Greg Scharf began meditating in 1992, motivated by curiosity and a desire to understand the nature and cause of suffering both in his own life and in the world. He began formal retreat practice in the Theravada Buddhist Tradition at retreats taught by senior teachers from the Insight Meditation Society and Spirit Rock Meditation Center. His initial contact with Buddhist teachings and practice led organically to a desire to travel and practice in Asia. Travel led Greg to the discovery of a deep heart connection with Indian devotional traditions, and a retreat at Kyaswa Monastery in 1997 was the start of a long-term relationship with practice and service in Burma (Myanmar), which continues to this day. In the Fall of 1998 Greg ordained as a Buddhist monk and continued his training in robes through 1999.
In 2006 he began a 4 year teacher-training program under the guidance of Joseph Goldstein, Jack Kornfield, Gil Fronsdal, and other prominent western Vipassana teachers. He completed this training in 2010, and has been teaching residential retreats since 2007. Greg has practiced extensively with a variety of lay and monastic teachers in the USA, Burma, India, and Thailand over the past 2 decades. Joseph Goldstein has been Greg's primary teacher since 1996.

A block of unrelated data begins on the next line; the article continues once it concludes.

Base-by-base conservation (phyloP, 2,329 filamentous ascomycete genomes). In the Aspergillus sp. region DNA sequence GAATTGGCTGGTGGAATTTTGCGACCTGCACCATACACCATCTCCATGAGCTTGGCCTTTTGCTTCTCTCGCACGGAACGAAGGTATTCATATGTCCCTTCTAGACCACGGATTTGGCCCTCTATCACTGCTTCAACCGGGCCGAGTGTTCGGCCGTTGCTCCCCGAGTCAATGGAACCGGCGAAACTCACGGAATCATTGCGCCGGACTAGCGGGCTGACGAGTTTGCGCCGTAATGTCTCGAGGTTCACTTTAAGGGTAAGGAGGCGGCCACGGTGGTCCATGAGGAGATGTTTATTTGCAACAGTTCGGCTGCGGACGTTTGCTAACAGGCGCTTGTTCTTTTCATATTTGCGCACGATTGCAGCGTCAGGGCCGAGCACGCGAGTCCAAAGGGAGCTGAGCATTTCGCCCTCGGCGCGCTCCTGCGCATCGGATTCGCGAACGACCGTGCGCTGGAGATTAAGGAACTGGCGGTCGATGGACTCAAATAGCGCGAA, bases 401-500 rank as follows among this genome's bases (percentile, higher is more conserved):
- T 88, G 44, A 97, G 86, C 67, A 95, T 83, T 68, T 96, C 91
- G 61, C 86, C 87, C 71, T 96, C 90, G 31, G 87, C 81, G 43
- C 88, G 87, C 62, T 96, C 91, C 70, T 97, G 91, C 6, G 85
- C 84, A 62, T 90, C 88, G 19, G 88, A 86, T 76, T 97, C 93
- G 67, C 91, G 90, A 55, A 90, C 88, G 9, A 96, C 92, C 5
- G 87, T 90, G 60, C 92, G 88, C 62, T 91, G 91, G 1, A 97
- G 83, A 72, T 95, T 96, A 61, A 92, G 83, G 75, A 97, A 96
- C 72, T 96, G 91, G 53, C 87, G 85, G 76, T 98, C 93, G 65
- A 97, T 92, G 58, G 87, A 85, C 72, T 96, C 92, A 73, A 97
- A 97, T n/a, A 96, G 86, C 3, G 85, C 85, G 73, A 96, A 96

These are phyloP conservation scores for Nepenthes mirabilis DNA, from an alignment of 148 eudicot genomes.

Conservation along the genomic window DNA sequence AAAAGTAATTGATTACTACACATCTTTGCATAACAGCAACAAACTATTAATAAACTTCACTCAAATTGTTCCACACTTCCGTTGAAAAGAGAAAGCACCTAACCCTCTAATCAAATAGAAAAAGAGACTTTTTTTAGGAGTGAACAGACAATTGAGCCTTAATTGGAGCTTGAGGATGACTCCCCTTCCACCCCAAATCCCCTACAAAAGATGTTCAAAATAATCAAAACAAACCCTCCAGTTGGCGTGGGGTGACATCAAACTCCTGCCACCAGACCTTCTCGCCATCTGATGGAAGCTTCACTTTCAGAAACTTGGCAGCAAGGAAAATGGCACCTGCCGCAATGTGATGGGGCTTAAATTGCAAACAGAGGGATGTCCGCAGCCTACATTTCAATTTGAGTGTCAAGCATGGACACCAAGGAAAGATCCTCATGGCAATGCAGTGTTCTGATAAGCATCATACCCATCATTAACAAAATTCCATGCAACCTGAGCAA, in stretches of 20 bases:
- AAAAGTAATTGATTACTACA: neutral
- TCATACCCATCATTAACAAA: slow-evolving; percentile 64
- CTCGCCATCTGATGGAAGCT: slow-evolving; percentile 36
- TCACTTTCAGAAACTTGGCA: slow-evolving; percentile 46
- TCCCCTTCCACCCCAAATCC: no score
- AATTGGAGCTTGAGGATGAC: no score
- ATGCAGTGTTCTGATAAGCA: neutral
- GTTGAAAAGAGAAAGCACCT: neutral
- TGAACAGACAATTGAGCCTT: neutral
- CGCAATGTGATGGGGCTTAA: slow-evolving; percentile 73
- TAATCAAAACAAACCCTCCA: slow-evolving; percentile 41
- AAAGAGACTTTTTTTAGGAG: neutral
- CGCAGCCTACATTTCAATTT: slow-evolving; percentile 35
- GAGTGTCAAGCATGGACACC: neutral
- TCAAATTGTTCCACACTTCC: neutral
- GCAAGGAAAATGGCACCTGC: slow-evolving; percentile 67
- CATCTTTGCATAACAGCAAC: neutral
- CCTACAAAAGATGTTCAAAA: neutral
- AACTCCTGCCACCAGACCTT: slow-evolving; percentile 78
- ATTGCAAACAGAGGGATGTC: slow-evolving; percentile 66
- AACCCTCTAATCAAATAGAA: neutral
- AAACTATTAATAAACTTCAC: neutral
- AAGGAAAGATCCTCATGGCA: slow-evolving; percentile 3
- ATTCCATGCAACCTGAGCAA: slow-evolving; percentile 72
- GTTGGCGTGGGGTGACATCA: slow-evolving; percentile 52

Greg's teaching emphasizes the confluence of love and wisdom on the path to liberation, combined with the understanding that the meditative process is fundamentally an exploration of Nature. When we open to the true nature of the mind body process, we begin to see that awakening is an organic process that unfolds naturally as we penetrate and begin to abandon the layers of conditioning and patterns of habitual reactivity that cloud the mind and lead away from freedom. The spiritual path is not about finding something we do not have or becoming something other than we already are. Rather, as we learn to observe our experience from a place of stillness and balance, reality is accurately recognized and liberating insight arises as a natural result.
In his teaching, Greg stresses the critical importance of bringing the qualities of kindness and self-love to our meditation practice. Often, we find ourselves approaching our practice as though we are setting out into battle, creating a situation in which we relate to our mind and heart in an adversarial way - as an enemy to be subdued, or a problem to be fixed. Greg's teaching points to the need for the intention to understand rather than to judge, acceptance rather than struggle, and kindness instead of blame.
Another central aspect of Greg's practice is his work with a small humanitarian aid project in support of the people of Burma, particularly targeting education, health-care, and support of Buddhist Nuns. Currently living in the high country of Northern Arizona, Greg's love of nature and the outdoors deeply informs both his practice and teaching.